Whether you’re aligned with the literary academia or an unabashed genre reader, the name Edgar Allan Poe commands much respect. I think it’s only fitting that a modern anthology inspired by the author’s body of work should be released on his 200th anniversary. Kudos to Solaris Books for taking on the task of publishing such a book, which all comes together with the firm editorial direction of Ellen Datlow. Datlow, for me, has been an editor who’s less impressed with literary fireworks or verbal acrobatics but focuses more on the meat and bones of the story, its fundamentals if you will. In that respect, Poe lives up to that promise. That’s not to say the stories will immediately grip you. In fact, a good chunk of them take time to develop. But for the most part, the patience and the struggle are well worth the wait, and what’s consistent among them — and what I’ve come to associate with Poe — is that in the first few pages of each story, there’s a sense of foreboding.
The paperback’s size is deceptive. This is actually a very thick tome encompassing nineteen well-developed stories. Of the nineteen, there are only one or two stories that I have some reservations about, and even those stories have an impact nonetheless. An example of the latter is “Flitting Away” by Kristine Kathryn Rusch. It’s actually a personal and disarming piece, but I feel the author tips her hand by excessive repetition of the protagonist’s “gratefulness,” which prevented it from being as flawless as it could be.
Having said that, most of the stories are real gems and whether the consistent quality is due to the authors’ skills or the editor’s whip-and-leash, the reader benefits nonetheless. I’ll make a confession: I haven’t read Poe. I know of him from pop culture but I haven’t really actually read any of his texts. And I say that because hey, even if you feel you’re an ignoramus for not being familiar with Poe, that doesn’t mean you can’t enjoy this anthology. I certainly did, although I expect more well-read readers will appreciate the afterword at the end of each story and readily spot the Poe associations. That said, here are my top three:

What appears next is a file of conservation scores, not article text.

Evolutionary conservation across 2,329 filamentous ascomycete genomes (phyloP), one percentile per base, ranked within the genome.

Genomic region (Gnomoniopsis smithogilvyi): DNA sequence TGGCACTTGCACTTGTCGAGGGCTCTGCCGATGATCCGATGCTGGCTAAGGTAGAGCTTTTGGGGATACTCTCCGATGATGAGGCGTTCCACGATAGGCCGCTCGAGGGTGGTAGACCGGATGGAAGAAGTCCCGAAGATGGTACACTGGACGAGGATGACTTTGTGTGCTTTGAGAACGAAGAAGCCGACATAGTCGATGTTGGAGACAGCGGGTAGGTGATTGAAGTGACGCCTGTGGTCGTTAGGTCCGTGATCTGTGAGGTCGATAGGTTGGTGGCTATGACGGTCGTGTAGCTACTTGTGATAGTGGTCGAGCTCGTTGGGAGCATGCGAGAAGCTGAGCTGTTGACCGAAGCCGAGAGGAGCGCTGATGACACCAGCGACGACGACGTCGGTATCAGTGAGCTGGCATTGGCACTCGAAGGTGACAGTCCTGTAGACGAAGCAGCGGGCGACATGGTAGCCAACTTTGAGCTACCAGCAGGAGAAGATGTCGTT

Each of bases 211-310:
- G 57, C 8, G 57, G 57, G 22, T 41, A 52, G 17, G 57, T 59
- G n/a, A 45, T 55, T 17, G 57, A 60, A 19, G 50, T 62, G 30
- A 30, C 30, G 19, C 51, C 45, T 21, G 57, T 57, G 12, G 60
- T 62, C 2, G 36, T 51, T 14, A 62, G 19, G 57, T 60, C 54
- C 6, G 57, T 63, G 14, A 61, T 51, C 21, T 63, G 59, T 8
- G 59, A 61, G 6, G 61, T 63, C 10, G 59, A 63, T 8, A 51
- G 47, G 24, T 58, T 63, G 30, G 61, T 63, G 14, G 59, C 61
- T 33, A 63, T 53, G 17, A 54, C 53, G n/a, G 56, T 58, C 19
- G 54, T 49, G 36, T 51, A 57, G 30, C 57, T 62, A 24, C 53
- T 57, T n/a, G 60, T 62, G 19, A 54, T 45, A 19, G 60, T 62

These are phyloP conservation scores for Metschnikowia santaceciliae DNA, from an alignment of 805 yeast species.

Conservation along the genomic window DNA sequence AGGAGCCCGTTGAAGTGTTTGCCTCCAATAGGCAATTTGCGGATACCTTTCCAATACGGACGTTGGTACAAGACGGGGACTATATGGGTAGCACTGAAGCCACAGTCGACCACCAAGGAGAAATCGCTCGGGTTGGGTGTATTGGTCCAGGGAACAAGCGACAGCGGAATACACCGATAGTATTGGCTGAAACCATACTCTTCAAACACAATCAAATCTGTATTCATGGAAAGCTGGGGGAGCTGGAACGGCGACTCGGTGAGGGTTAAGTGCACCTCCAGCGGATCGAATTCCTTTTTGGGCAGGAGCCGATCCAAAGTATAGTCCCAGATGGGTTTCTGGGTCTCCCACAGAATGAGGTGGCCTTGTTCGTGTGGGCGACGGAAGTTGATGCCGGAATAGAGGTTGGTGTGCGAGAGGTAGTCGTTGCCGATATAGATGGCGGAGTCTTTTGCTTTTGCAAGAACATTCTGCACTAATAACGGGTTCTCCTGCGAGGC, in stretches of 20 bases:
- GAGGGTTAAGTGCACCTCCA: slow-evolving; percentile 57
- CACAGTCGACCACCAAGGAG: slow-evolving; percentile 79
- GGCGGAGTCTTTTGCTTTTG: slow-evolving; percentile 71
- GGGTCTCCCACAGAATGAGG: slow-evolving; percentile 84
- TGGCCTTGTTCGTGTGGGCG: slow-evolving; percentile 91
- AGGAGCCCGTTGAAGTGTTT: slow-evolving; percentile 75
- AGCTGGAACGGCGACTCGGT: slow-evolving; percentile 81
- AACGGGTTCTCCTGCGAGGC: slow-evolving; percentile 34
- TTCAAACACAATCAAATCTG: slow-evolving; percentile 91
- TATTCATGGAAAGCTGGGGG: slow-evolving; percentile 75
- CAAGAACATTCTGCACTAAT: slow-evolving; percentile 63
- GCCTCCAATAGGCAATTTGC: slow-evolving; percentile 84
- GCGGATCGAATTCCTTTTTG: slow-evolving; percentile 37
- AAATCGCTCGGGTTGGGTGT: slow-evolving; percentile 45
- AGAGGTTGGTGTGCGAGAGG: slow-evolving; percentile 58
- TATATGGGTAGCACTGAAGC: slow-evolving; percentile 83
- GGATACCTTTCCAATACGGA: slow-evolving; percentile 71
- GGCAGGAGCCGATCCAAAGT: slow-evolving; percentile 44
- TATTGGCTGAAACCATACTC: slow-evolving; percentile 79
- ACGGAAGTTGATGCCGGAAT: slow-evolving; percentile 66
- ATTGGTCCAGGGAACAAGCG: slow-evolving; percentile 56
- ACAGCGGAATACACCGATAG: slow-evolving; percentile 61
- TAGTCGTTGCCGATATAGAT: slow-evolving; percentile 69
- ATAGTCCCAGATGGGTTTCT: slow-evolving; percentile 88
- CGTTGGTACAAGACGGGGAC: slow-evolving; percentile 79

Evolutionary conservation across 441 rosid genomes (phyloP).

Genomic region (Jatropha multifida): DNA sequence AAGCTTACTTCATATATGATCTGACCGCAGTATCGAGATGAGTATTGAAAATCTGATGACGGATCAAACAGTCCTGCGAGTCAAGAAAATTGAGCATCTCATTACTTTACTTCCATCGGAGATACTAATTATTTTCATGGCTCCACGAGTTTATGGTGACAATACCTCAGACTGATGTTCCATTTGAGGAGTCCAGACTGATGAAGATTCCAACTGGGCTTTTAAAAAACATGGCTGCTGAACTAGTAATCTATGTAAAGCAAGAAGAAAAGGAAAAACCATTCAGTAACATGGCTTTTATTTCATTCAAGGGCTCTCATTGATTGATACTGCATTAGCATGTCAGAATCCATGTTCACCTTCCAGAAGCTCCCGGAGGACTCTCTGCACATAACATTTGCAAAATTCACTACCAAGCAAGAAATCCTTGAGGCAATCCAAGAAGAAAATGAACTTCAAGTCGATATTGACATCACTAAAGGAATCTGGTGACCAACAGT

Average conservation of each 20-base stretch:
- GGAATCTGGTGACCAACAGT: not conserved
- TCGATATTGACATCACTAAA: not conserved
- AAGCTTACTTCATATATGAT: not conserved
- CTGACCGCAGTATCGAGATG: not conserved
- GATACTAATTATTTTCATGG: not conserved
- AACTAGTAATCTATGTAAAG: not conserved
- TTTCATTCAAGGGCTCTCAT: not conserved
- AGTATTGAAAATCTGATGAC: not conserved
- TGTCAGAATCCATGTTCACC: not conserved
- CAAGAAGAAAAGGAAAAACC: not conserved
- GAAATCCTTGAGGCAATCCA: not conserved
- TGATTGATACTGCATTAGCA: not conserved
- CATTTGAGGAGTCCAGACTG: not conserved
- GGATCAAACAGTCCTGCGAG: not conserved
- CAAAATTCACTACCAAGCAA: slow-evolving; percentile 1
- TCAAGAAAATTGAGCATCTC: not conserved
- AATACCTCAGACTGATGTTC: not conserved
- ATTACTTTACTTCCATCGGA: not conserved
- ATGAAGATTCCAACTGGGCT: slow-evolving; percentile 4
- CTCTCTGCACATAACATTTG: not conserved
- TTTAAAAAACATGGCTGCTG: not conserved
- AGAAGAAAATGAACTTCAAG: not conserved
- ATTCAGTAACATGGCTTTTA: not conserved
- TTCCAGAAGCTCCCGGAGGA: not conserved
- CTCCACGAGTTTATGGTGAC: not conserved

“Truth and Bone” by Pat Cadigan is very readable and while initially it seems that the story revolves around the conceit, the author holds back the endless well of ideas and instead focuses on what draws me in as a reader: the character. Cadigan pitches many concepts – each one easily a narrative of its own – but if you dig deep into the story, it’s about the humanity of the protagonist. Cadigan writes not only a convincing teenager but a convincing family. And remember what I said about Poe eliciting a sense of foreboding? “Truth and Bone” captures that certain sense of tragic inevitability.
“Kirikh’quru Krokundor” by Lucius Shepard is one of the longer stories but doesn’t feel draining. It’s certainly classic Shepard with his depth and characterization, but there’s also a certain sense of restraint on his part that makes the story tighter, cleaner, and quicker-paced. There’s lots of excitement and tension, stemming from multiple sources, which is steadily doled out. Perhaps this isn’t a story you read to be scared but rather more for the emotional impact it leaves you at the end.
And the story that sent jolts all over my body, one that I’d readily proclaim as one of my favorites for 2009 (or at least under consideration), is “Technicolor” by John Langan. I don’t even know where to begin. As far as language is concerned, Langan immediately wins me over and this is one of the most compelling stories in the anthology. What’s truly remarkable, however, is how Langan catches your attention in the length of the work and you find yourself living through the biographies of two different people even when you started out in what seems like a class lecture. Combine that with the Poe element and the deft execution of his ending, and you have a truly excellent story that I honestly have no idea how a lesser writer could succeed in pulling off.
There’s actually a diverse set of stories here, whether you’re looking for a moody Poe or a more modern piece (and if you just want current-day relevance, nothing is more apt than “Lowland Sea” by Suzy McKee Charnas). Heck, “Illimitable Domain” by Kim Newman is funny while at the same time retaining a different kind of dread. I think what makes this anthology special is that while the contributors are inspired by Poe, they’re not attempting to blindly mimic him. There are definitely Poe elements, but each work is definitely identifiable as the author’s own. “The Reunion,” for example, feels like a Nicholas Royle story, albeit one with Poe influences. Poe is one of those anthologies where most, if not all, of the stories are sophisticated and well-written. It sets a high bar for other horror or speculative fiction anthologies.
FanLit thanks Charles Tan from Bibliophile Stalker for contributing this guest review.